Over the past week we have changed how deletion works in our new modern interface. In this blog post I will explain what those changes were, and some actions we have taken to ensure no emails are accidentally lost.
This is a technical blog post, so it contains a moderate level of technical detail.
I will address how our backup and disaster recovery system works, and how we used it this week to recover emails which we suspected to be accidentally deleted.
Last week we rolled out the new conversations-enabled interface. However, we discovered we had under-estimated the impact of conversations on users’ existing workflow.
In particular, many users did not realise that when they selected a single item in a folder, it represented the entire conversation (all related messages, including those the user had sent).
When they pressed ‘Delete’ with one or more conversations selected, it deleted all messages in those conversations, including messages in other folders. For example, deleting a conversation in Inbox could also delete messages from “Sent Items” and “Important – Keep”.
We have altered the ‘Delete’ action to be safer in these ways:
- in a folder: only messages which in the same folder are deleted from the selected conversations.
- when viewing search results: only messages which match the search query are deleted, messages which are in the conversations but outside the search are not.
- when an action will cause more than one message to be deleted from a conversation, a warning message is shown to describe what will happen. The user must explicitly disable this warning if they don’t want to see it again.
What about the time before these changes?
Rather than leaving users to hunt for which emails were affected, We wrote a tool to data-mine our mail server logs. We log every create and delete of emails, along with enough data to identify which ones were “Delete to Trash”. We can also identify if the action came from an IMAP client or the web interface.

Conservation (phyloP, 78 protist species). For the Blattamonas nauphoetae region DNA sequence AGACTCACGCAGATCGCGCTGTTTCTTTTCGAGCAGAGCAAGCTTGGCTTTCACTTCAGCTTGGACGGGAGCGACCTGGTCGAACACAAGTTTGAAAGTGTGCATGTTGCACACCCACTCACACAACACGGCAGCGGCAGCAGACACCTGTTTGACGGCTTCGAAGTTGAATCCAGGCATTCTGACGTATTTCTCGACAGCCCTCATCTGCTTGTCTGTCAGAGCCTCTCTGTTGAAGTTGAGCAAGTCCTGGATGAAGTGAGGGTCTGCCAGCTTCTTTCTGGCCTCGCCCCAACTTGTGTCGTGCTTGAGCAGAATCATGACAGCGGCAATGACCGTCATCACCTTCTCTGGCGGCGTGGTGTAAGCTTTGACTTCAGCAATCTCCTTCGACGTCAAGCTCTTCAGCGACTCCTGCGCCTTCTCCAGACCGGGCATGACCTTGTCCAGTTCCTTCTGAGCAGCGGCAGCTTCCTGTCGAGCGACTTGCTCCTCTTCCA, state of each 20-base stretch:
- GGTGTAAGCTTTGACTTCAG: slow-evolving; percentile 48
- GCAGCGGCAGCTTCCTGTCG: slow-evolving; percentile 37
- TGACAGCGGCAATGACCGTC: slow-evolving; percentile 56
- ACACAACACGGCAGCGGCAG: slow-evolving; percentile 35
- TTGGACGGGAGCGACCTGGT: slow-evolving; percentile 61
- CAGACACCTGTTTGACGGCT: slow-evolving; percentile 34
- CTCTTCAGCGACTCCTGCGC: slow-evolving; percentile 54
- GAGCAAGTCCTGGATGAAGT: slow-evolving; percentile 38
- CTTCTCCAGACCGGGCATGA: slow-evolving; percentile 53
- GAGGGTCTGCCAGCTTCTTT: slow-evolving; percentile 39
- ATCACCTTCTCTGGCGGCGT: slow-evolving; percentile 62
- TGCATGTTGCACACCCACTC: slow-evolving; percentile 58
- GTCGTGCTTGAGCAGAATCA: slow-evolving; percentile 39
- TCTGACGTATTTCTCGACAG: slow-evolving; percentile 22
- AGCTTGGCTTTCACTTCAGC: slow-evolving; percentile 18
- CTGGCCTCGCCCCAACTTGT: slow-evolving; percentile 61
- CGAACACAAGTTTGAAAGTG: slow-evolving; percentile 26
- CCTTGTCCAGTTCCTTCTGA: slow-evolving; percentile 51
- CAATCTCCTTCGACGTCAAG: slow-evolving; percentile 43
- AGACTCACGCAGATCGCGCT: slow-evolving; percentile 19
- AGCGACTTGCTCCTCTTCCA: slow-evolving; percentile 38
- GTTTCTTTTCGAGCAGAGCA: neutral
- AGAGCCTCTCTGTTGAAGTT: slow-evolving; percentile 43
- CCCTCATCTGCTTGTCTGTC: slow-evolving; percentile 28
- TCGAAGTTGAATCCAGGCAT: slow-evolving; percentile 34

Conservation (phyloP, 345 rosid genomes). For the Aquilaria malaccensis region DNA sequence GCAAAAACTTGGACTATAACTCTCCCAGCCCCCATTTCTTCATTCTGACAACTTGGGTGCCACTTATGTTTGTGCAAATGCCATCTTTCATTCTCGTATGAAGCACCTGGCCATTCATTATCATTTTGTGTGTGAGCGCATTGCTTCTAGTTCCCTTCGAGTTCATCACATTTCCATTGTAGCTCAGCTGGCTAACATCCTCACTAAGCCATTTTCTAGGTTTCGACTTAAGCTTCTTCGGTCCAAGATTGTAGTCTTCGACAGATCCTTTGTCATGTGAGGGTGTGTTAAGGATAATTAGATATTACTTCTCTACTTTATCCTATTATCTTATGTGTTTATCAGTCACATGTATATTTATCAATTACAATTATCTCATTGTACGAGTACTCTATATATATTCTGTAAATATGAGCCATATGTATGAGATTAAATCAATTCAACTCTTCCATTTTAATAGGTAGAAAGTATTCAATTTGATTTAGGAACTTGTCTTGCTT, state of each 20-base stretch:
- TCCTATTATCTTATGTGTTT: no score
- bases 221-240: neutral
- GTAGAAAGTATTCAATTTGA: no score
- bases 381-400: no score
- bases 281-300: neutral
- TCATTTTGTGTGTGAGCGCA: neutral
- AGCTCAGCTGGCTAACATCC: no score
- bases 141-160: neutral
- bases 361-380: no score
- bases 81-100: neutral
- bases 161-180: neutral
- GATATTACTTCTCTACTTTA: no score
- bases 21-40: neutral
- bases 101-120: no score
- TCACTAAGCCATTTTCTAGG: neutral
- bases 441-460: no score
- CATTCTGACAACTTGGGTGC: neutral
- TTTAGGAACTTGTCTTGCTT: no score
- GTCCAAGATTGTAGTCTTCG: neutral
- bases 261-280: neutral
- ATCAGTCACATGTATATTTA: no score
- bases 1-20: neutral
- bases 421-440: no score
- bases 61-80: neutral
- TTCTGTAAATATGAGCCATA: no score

We found emails which could have been accidentally deleted using the following algorithm:
- the action came from the web interface.
- more than one message from the same conversation was deleted within 10 seconds.
All the emails which matched these criteria were restored back into the folders they were originally deleted from, with a custom keyword added. This makes it easy for users to find them again. Every affected user has been emailed with instructions on how to identify the restored emails.
How we restored data
When you delete an email on the FastMail servers, it isn’t immediately removed from disk, even if you manually expunge via IMAP. We do this:
- to guarantee that our “Restore from backup” feature can always find all your emails, even if they were delivered and then deleted in between backup runs.
- to make deletes appear faster to users.
- to reduce the load on our IMAP servers. Removing files is actually one of the slowest operations you can run on a modern filesystem.
So we actually batch up all deletes and run them once per week at the least busy time for our servers – Saturday night in the USA. It’s weekend everywhere in the world then.
We also never remove email files within one week after deletion, so that our “Restore” feature can work as advertised.